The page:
Here If You Need Me: A True Story
Kate Braestrup (Little, Brown and Company, 2007)
Having committed the minor error of reading the jacket copy, I put off reading Kate Braestrup’s Here If You Need Me, because it sounded like it might be a little sappy. It’s the story of a courageous woman who went to seminary after her husband, a Maine State Trooper, died in a car accident. She took up his dream of becoming a Unitarian Universalist minister, and emerged as chaplain to the Warden Service, the law enforcement agency for the woods and waterways of Maine. I wasn’t sure I was in the mood for lyrical descriptions of the beauties of nature, or heart-rending stories of the rescue of children lost in the woods. No worries, friends. Braestrup’s book is indeed moving, (too moving to read in public,) but there’s nothing sentimental about it.
For one thing, Braestrup is too self-aware for that. Being the human at the heart of a human interest story (“The Tale of the Plucky Widow”) gives her a perspective that is both engaged and detached. She finds all the human stories interesting, but she’s learned to avoid projecting her own fear into every potential tragedy. She will witness what happens, and stand by with prayers, hugs, and Kleenex; or sometimes just small talk to make the frightening time go by.
There’s also an earthiness about her daily round. Here are the glories of Maine, from a small plane: “I like to look at Maine from this new angle and from the sky rediscover its familiar features--seacoast, church spires, winding roads, huge tracts of forest, silver lakes, trailer parks, rolling meadows.” She loves it all, the trailer parks just as much as the lakes.
She loves the forest rangers, too. Her ministerial charges (shining though their disguised identities) are accomplished outdoorsmen, and great cooks. They are funny, generous, and tender-hearted. “I tend to listen more actively to the police radio than the wardens do, because I’m nosy and like to know what everyone’s doing, and because it pleases me to hear a familiar voice and hold its owner, however briefly, in the prayers of my heart.”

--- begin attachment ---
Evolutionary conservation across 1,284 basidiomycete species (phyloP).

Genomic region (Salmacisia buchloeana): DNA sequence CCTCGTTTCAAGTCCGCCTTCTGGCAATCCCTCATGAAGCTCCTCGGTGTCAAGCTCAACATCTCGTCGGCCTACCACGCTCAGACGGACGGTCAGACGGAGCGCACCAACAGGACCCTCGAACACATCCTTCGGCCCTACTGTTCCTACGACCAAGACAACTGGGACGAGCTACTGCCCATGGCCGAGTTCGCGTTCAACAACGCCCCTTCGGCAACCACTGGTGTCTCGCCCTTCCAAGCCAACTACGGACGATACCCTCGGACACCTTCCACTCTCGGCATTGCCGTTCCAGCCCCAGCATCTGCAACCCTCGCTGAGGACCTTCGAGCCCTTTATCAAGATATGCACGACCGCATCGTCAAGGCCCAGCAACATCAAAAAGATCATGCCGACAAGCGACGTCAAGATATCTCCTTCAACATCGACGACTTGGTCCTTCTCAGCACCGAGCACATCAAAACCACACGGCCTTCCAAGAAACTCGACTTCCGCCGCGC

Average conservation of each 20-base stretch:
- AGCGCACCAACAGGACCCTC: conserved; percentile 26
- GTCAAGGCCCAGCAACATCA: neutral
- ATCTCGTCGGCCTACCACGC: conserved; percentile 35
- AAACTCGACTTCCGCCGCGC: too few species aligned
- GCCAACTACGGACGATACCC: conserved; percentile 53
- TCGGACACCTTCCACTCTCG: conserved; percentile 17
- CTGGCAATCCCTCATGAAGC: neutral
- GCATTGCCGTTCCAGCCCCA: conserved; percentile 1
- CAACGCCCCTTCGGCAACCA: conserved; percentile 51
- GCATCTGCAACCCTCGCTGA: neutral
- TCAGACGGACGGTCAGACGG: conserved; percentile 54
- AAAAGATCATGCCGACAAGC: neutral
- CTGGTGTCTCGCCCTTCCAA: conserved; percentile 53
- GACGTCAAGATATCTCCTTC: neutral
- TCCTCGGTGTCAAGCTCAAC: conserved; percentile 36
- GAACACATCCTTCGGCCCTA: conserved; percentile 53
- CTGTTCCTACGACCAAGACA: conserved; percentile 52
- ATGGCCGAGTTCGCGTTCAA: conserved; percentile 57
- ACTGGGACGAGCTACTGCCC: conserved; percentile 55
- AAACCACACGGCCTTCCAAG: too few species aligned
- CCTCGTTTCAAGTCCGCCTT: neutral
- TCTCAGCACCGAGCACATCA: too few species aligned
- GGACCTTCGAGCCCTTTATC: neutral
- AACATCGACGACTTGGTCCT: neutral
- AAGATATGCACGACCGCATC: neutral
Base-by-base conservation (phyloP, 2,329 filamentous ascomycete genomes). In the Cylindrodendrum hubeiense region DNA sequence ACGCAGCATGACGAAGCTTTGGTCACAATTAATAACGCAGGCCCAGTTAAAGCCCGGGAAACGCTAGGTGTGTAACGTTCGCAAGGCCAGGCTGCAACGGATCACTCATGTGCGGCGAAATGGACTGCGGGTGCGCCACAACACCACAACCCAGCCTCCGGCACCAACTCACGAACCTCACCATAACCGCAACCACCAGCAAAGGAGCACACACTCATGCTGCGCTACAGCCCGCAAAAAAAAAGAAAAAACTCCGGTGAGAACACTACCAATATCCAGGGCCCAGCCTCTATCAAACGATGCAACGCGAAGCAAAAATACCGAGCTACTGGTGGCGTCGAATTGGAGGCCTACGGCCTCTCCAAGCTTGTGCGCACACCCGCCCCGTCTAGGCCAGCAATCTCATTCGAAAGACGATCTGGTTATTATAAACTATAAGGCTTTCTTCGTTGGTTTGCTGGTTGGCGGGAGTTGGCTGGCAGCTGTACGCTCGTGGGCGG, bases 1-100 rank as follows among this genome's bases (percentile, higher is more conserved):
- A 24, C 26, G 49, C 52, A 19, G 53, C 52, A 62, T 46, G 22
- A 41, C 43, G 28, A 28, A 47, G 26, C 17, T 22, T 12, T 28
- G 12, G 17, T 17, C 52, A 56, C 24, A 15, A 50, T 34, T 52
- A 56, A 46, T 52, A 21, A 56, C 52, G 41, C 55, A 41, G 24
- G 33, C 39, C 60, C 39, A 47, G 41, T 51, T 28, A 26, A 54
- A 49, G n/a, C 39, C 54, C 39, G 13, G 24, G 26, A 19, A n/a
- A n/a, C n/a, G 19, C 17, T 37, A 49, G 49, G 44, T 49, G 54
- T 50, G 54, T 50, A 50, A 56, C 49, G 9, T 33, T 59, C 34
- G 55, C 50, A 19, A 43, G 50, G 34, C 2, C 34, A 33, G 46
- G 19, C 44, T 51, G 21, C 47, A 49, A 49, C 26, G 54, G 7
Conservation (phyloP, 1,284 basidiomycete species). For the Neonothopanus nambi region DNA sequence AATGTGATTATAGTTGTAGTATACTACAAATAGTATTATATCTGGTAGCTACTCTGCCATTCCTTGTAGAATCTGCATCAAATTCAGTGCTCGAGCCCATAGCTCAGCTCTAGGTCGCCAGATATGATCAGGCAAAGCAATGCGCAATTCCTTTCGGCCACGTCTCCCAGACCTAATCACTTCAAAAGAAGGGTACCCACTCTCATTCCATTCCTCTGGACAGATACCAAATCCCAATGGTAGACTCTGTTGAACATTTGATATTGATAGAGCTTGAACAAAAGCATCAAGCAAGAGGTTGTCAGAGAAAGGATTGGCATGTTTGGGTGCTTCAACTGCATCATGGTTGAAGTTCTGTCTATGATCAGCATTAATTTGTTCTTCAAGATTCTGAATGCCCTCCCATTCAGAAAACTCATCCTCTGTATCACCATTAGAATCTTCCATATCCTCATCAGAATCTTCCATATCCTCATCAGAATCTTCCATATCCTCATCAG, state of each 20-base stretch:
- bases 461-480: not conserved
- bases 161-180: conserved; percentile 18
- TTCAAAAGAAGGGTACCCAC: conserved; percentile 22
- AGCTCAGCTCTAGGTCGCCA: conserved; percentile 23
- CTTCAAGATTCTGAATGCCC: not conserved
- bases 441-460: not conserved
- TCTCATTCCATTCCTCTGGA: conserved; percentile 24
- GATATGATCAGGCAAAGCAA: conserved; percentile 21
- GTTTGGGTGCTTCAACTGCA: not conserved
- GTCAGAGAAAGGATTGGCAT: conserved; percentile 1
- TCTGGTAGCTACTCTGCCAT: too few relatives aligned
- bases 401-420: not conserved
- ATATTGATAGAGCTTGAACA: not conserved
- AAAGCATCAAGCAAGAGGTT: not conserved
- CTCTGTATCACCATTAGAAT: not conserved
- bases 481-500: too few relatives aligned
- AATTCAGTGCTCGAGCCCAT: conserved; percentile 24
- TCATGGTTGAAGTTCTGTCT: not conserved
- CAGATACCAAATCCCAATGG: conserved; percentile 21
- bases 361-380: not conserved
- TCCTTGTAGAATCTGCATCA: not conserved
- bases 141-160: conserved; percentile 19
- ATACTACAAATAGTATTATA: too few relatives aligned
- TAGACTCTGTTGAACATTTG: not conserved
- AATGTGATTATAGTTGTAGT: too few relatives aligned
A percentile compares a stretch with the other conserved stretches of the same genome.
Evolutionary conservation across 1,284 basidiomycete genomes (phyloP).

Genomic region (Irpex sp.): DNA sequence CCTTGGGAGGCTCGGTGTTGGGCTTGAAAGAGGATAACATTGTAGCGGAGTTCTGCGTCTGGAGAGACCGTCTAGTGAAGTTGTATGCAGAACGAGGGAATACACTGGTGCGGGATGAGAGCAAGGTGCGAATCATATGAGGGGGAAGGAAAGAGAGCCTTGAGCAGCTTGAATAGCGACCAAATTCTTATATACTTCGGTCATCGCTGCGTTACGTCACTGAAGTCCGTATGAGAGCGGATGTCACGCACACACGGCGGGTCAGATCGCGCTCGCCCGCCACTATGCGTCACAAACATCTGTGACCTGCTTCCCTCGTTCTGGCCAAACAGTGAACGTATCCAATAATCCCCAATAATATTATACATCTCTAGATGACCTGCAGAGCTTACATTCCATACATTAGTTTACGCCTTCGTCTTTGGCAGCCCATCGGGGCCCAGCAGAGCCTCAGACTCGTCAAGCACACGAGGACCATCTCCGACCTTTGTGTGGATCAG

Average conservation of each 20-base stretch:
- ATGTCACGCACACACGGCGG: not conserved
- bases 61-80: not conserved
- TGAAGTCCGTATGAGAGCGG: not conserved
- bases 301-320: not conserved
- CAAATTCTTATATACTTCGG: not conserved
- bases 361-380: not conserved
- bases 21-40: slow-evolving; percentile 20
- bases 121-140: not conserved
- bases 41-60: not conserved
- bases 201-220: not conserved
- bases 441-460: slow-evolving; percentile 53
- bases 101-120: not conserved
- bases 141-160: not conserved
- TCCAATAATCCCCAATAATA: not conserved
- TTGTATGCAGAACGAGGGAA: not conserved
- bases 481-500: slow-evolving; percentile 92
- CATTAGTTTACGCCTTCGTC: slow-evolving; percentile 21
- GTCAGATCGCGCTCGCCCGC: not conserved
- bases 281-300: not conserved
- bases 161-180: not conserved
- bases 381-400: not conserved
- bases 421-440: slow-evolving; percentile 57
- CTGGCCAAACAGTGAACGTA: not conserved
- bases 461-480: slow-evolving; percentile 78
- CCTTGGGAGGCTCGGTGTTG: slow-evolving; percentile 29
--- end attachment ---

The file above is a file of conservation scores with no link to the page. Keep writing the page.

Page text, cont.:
How does prayer work? What can Braestrup pray for, and count on God to deliver? It’s a big question. She can’t pray for the rain to stop and the clouds to clear (“I’m a Unitarian Universalist. We don’t do weather.“) She can’t change nature, and she can’t bring everybody back alive--even if she could, it wouldn’t be forever. She’s enormously respectful of the intimacy of asking people to pray, but she’s willing to risk it. Giving an invocation at a warden’s banquet, she muses: “In a civil society that rightly separates church authority from civil authority, I must tread humbly and gently when I speak to and for God here. I hope that my prayers are not experienced as an imposition or an irritant or as simply stupid. I hope those moments feel loving to the wardens, whatever it is they believe or do not believe.”
The whole book feels loving. Braestrup doesn’t tell people how to answer the other big question, at times of tragedy: “Where is God in this?” The wardens may have religious answers to that, or they may just, angrily, have the question. Her own best answer runs all through these stories. Over and over, in myriad ways, God is in the hearts and hands of the people who show up: the neighbor on the front porch with tears in her eyes and a still-warm pan of brownies; the ranger and his dog, searching the undergrowth; Braestrup herself, standing ready to show, by her faithfulness and care, what God’s love looks like.
Thanks be to God.
Email edition, September 2009
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